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Western Price Survey

Week's End Edition
September 4, 2009
Energy Prices Have Fallen, and Can't Get Up

Electricity prices continued their march downward this week as cooler air swept into the West, power demand dropped, and traders factored in low holiday electricity demand.

Price declines across the West varied from $2/MWh to nearly $9/MWh, with off-peak power often trading a few dollars below $20/MWh at many hubs by the end of the week.

Power demand, and consequently prices, are already low as a result of the recession. Prices went even lower this week as trading was compacted in observance of Labor Day on Monday. For example, electricity bought and sold Friday will be delivered Tuesday.

Peak power demand steadily rose from 42,000 MW on Monday to 46,000 MW on Thursday, but was expected to drop to 41,700 MW on Friday, the California Independent System Operator reported.

Consequently, power values dropped in anticipation of low holiday demand. For the week, California average peak trades slid $2 to $31.81/MWh at North of Path 15, and tumbled $5 to $29.73 at South of Path 15. Off-peak values were off about $2 in the north to $20.80/MWh, and $3 in the south to $17.88.

Average Palo Verde daytime power slipped over $6 to $24.35/MWh, and nighttime trades were down almost $4 to $14.99.

A heat wave, decades-old brush and low humidity helped wildfires spread this week. Power outages have been scattered, and there has been no significant damage to transmission lines or substations due to the fire, according to Southern California Edison. But high demand and temperatures were the likely culprits behind a substation fire that cut power to more than 8,000 people in East Los Angeles and Montebello earlier this week.

The Station fire, the largest in Los Angeles County history, has now burned 148,258 acres, destroyed 60 structures and sent thousands on evacuation orders since it started over a week ago, according to the California Department of Forestry and Fire Protection. Investigations announced it was started by arson and is now 44 percent contained.

Fortunately for firefighters, the ridge of high pressure over Southern California has been weakening, ushering in cooler temperatures and high humidity that will help firefighters as they battle wildfires across the region.

In the Northwest, Mid-Columbia trades for peak power dipped $7 to average $31.81/MWh, while off-prime values were down almost $9 to $17.89.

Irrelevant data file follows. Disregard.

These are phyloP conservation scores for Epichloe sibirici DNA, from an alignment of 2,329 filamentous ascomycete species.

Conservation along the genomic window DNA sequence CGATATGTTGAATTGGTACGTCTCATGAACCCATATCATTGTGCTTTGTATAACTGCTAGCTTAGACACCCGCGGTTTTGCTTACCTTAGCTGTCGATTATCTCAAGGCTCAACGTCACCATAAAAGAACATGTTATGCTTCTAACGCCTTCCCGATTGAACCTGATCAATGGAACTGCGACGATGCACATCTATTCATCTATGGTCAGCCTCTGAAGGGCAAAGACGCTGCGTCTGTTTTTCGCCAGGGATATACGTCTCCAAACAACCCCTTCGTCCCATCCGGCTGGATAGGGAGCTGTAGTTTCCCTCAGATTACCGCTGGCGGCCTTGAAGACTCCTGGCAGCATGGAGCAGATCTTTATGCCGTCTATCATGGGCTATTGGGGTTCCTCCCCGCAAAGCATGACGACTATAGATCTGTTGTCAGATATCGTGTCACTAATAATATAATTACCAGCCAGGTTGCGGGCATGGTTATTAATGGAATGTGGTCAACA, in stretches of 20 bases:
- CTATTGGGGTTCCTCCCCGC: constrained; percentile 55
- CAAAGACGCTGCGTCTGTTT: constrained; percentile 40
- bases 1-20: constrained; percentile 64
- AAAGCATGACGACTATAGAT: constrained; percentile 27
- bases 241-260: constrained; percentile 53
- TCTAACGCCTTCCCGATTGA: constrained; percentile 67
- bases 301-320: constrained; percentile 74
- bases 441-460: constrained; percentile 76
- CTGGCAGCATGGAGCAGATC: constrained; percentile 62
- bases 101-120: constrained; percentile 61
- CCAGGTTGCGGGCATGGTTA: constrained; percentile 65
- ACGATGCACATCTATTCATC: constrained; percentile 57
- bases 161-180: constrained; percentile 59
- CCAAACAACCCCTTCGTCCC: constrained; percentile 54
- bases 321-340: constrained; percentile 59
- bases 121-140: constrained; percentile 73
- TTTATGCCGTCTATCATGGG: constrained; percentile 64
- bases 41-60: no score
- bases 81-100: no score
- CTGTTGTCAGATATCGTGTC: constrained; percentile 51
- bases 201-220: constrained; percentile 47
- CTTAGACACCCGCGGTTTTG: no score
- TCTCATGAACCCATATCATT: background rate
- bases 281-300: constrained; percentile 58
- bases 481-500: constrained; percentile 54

Meanwhile, the California-Oregon border saw peak prices ebb nearly $7 to average $33.13/MWh. Off-peak trades fell $8 to an average of $19.36.

Temperatures in the Northwest are expected to fall from the high 70s into the high 60s this weekend in Portland and from the low 70s into the low 60s in Seattle, according to the National Weather Service.

The weekly injection of natural gas into storage is now 242 Bcf short of the all-time record peak of 3.565 Tcf at the end of October 2007, according to the U.S. Energy Information Administration.

Energy companies tucked away 65 Bcf into storage last week, pushing total inventories nationwide to 3.323 Tcf, or 17.3 percent higher than last year, and 17.8 percent greater than the five-year average.

In the West, supplies climbed 6 Bcf to 461 Bcf, leaving totals 22.3 percent higher than the same period last year and 20.1 percent higher than the five-year average.

A high amount of gas in storage and low demand have kept gas prices moribund. Alberta gas, for instance, is now trading below $2/MMBtu, and prices in the San Juan and Permian basins have also gone below $2.

For the last week, Diablo Canyon's second 1,138 MW unit has been operating at 80 percent capacity while its steam valve was being replaced. The unit will return to full operation in the fall at its next scheduled refueling outage. The Columbia Generating Station in Washington returned to service on Tuesday after a nearly month-long shutdown and was at 49 percent capacity on Friday. The 1,150 MW plant was closed after an electrical bus bar in the turbine building overheated and sparked a fire [Kristina Shevory].

Western Electricity Prices
Week's End: Aug 31 - Sept 4, 2009
Hub Peak (heavy) Off-peak (light)
Alberta Pool (C$) 15.53-990.43 12.47-34.76
Mid-Columbia 29-40 16.50-27.25
COB 30.55-40.75 19-27.80
NP 15* 30.25-34.75 20.75-23.50
SP 15* 29.50-35 17.50-22.50
Palo Verde 24-33 14.50-19

* Prices represent both day-ahead locational marginal prices (financial swaps, or EZ Gen DA LMPs) and quasi-swap prices (EZ Gen) as reported by ICE.

Archives of the Western Price Survey for the past year are also available online.


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